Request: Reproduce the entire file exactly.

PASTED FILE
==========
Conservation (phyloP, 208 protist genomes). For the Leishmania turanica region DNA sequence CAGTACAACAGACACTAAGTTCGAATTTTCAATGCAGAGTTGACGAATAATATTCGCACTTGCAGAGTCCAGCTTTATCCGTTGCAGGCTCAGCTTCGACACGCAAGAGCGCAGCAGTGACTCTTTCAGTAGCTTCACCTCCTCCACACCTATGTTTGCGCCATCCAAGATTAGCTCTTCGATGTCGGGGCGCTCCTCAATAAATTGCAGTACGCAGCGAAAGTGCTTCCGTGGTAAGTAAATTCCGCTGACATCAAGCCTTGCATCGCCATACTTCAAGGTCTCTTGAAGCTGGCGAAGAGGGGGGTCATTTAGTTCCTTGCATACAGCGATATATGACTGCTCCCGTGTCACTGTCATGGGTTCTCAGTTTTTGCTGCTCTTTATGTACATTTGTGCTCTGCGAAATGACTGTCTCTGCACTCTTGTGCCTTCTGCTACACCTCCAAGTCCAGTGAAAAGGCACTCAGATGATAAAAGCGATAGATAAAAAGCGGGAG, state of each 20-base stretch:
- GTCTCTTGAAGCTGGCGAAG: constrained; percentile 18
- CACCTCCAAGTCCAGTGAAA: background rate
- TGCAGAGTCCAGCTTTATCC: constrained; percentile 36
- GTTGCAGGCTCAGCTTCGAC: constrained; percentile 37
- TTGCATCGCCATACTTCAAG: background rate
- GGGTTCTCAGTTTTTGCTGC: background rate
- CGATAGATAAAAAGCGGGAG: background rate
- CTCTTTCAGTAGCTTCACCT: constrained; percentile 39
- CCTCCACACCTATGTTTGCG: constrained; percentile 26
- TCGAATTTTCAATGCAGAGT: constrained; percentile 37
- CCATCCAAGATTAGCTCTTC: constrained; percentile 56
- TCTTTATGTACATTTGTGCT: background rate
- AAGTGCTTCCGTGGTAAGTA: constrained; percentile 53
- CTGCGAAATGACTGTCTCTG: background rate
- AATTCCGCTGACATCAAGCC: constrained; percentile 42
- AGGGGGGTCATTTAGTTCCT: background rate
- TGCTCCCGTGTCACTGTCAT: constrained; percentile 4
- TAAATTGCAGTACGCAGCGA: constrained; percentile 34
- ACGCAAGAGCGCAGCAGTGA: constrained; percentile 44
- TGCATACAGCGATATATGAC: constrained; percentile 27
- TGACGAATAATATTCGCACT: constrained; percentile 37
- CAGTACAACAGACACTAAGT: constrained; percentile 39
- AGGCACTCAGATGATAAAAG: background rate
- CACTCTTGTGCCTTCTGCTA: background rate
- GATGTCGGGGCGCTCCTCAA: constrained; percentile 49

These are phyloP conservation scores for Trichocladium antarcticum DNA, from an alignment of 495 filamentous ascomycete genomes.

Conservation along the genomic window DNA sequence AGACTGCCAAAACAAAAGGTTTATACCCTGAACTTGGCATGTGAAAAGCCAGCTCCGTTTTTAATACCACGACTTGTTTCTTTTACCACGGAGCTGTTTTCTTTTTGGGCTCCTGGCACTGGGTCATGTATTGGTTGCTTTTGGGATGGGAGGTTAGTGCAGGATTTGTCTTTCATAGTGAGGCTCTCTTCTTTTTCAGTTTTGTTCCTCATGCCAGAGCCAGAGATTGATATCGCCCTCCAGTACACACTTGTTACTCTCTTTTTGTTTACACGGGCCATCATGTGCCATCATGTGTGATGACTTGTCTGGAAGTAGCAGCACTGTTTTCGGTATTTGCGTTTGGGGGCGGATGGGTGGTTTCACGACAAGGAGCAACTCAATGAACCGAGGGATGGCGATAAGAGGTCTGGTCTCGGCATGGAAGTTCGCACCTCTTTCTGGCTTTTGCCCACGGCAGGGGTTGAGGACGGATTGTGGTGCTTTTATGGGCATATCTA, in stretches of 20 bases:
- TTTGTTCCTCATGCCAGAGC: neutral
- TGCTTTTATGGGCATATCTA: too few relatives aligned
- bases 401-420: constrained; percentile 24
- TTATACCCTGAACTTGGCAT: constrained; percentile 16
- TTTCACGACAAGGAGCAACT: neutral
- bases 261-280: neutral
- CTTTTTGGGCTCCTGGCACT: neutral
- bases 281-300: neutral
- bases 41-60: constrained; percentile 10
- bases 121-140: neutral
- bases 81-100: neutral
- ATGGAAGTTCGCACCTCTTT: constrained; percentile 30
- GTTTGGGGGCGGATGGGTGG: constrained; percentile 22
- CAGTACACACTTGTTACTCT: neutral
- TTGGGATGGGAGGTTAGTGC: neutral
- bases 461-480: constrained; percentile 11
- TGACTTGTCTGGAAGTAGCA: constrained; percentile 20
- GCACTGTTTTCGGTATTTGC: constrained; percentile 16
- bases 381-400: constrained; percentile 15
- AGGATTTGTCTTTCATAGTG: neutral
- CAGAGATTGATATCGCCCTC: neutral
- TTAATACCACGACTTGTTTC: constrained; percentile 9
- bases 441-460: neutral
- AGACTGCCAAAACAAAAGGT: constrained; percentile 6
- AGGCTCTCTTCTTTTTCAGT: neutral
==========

Conservation (phyloP, 208 protist genomes). For the Leishmania turanica region DNA sequence CAGTACAACAGACACTAAGTTCGAATTTTCAATGCAGAGTTGACGAATAATATTCGCACTTGCAGAGTCCAGCTTTATCCGTTGCAGGCTCAGCTTCGACACGCAAGAGCGCAGCAGTGACTCTTTCAGTAGCTTCACCTCCTCCACACCTATGTTTGCGCCATCCAAGATTAGCTCTTCGATGTCGGGGCGCTCCTCAATAAATTGCAGTACGCAGCGAAAGTGCTTCCGTGGTAAGTAAATTCCGCTGACATCAAGCCTTGCATCGCCATACTTCAAGGTCTCTTGAAGCTGGCGAAGAGGGGGGTCATTTAGTTCCTTGCATACAGCGATATATGACTGCTCCCGTGTCACTGTCATGGGTTCTCAGTTTTTGCTGCTCTTTATGTACATTTGTGCTCTGCGAAATGACTGTCTCTGCACTCTTGTGCCTTCTGCTACACCTCCAAGTCCAGTGAAAAGGCACTCAGATGATAAAAGCGATAGATAAAAAGCGGGAG, state of each 20-base stretch:
- GTCTCTTGAAGCTGGCGAAG: constrained; percentile 18
- CACCTCCAAGTCCAGTGAAA: background rate
- TGCAGAGTCCAGCTTTATCC: constrained; percentile 36
- GTTGCAGGCTCAGCTTCGAC: constrained; percentile 37
- TTGCATCGCCATACTTCAAG: background rate
- GGGTTCTCAGTTTTTGCTGC: background rate
- CGATAGATAAAAAGCGGGAG: background rate
- CTCTTTCAGTAGCTTCACCT: constrained; percentile 39
- CCTCCACACCTATGTTTGCG: constrained; percentile 26
- TCGAATTTTCAATGCAGAGT: constrained; percentile 37
- CCATCCAAGATTAGCTCTTC: constrained; percentile 56
- TCTTTATGTACATTTGTGCT: background rate
- AAGTGCTTCCGTGGTAAGTA: constrained; percentile 53
- CTGCGAAATGACTGTCTCTG: background rate
- AATTCCGCTGACATCAAGCC: constrained; percentile 42
- AGGGGGGTCATTTAGTTCCT: background rate
- TGCTCCCGTGTCACTGTCAT: constrained; percentile 4
- TAAATTGCAGTACGCAGCGA: constrained; percentile 34
- ACGCAAGAGCGCAGCAGTGA: constrained; percentile 44
- TGCATACAGCGATATATGAC: constrained; percentile 27
- TGACGAATAATATTCGCACT: constrained; percentile 37
- CAGTACAACAGACACTAAGT: constrained; percentile 39
- AGGCACTCAGATGATAAAAG: background rate
- CACTCTTGTGCCTTCTGCTA: background rate
- GATGTCGGGGCGCTCCTCAA: constrained; percentile 49

These are phyloP conservation scores for Trichocladium antarcticum DNA, from an alignment of 495 filamentous ascomycete genomes.

Conservation along the genomic window DNA sequence AGACTGCCAAAACAAAAGGTTTATACCCTGAACTTGGCATGTGAAAAGCCAGCTCCGTTTTTAATACCACGACTTGTTTCTTTTACCACGGAGCTGTTTTCTTTTTGGGCTCCTGGCACTGGGTCATGTATTGGTTGCTTTTGGGATGGGAGGTTAGTGCAGGATTTGTCTTTCATAGTGAGGCTCTCTTCTTTTTCAGTTTTGTTCCTCATGCCAGAGCCAGAGATTGATATCGCCCTCCAGTACACACTTGTTACTCTCTTTTTGTTTACACGGGCCATCATGTGCCATCATGTGTGATGACTTGTCTGGAAGTAGCAGCACTGTTTTCGGTATTTGCGTTTGGGGGCGGATGGGTGGTTTCACGACAAGGAGCAACTCAATGAACCGAGGGATGGCGATAAGAGGTCTGGTCTCGGCATGGAAGTTCGCACCTCTTTCTGGCTTTTGCCCACGGCAGGGGTTGAGGACGGATTGTGGTGCTTTTATGGGCATATCTA, in stretches of 20 bases:
- TTTGTTCCTCATGCCAGAGC: neutral
- TGCTTTTATGGGCATATCTA: too few relatives aligned
- bases 401-420: constrained; percentile 24
- TTATACCCTGAACTTGGCAT: constrained; percentile 16
- TTTCACGACAAGGAGCAACT: neutral
- bases 261-280: neutral
- CTTTTTGGGCTCCTGGCACT: neutral
- bases 281-300: neutral
- bases 41-60: constrained; percentile 10
- bases 121-140: neutral
- bases 81-100: neutral
- ATGGAAGTTCGCACCTCTTT: constrained; percentile 30
- GTTTGGGGGCGGATGGGTGG: constrained; percentile 22
- CAGTACACACTTGTTACTCT: neutral
- TTGGGATGGGAGGTTAGTGC: neutral
- bases 461-480: constrained; percentile 11
- TGACTTGTCTGGAAGTAGCA: constrained; percentile 20
- GCACTGTTTTCGGTATTTGC: constrained; percentile 16
- bases 381-400: constrained; percentile 15
- AGGATTTGTCTTTCATAGTG: neutral
- CAGAGATTGATATCGCCCTC: neutral
- TTAATACCACGACTTGTTTC: constrained; percentile 9
- bases 441-460: neutral
- AGACTGCCAAAACAAAAGGT: constrained; percentile 6
- AGGCTCTCTTCTTTTTCAGT: neutral